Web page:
United States Holidays

As a nation, the United States celebrates a number of official holidays. The following holidays are “Federal Holidays” on which many places of business-- such as banks and stores— are closed, including university offices.

July 4                  Independence Day (Classes are still in session)

September 5        Labor Day

October 10          Columbus Day

November 11       Veterans’ Day

November 24       Thanksgiving Day

December 25       Christmas Day

January 1             New Year’s Day

January 16           Martin Luther King Jr. Day

February 20         Presidents’ Day

May 28 Memorial Day

Daylight Savings Time

Most places in the United States observe “Daylight Savings Time”. In the spring, all clocks are moved forward one hour, and in the fall they are moved back again. The historical purpose of this practice was to give more daylight time to agriculture workers in the summer. Nowadays, Americans find that they just enjoy more daylight hours for summer recreational activities!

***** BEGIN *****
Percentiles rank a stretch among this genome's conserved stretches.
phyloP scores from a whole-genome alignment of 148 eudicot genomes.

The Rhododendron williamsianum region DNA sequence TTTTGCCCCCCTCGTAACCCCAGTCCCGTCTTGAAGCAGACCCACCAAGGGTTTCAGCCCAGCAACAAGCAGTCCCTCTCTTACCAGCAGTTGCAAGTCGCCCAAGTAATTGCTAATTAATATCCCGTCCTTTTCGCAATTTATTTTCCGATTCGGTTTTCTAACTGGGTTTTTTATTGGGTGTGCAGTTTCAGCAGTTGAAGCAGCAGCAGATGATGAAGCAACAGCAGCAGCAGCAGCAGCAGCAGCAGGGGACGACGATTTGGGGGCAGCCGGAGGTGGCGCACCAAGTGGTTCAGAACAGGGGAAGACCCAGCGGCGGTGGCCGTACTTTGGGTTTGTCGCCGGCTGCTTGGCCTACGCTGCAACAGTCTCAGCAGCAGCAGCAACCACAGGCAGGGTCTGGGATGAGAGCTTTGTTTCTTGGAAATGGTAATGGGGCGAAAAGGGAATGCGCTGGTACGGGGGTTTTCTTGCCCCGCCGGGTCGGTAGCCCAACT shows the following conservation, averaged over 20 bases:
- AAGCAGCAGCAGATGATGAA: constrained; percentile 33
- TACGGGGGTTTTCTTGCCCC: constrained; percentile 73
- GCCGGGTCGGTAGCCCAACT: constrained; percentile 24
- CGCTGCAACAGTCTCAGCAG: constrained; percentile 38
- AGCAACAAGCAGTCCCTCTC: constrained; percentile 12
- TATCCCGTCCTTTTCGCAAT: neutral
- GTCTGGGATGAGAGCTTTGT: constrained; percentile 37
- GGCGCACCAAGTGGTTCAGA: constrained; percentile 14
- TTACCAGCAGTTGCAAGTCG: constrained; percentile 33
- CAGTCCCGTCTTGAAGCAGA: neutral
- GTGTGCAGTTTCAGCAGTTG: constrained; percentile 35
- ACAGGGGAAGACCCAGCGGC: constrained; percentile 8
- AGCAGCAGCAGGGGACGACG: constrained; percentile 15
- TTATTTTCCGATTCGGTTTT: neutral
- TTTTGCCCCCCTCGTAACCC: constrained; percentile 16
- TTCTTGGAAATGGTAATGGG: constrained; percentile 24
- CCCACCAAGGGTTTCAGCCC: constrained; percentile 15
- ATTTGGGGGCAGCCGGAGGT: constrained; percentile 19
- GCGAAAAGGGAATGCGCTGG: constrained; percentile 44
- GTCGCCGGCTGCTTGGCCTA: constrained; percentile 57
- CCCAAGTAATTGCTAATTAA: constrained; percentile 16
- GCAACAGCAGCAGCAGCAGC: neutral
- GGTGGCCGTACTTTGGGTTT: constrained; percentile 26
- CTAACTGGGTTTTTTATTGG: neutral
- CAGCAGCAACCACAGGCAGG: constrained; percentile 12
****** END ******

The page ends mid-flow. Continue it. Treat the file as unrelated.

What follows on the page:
November 6, 2011: Move your clocks forward one hour.

March 11, 2012: Move your clocks back one hour.

Each year Daylight Savings Time starts on the second Sunday in March and ends on the first Sunday in November.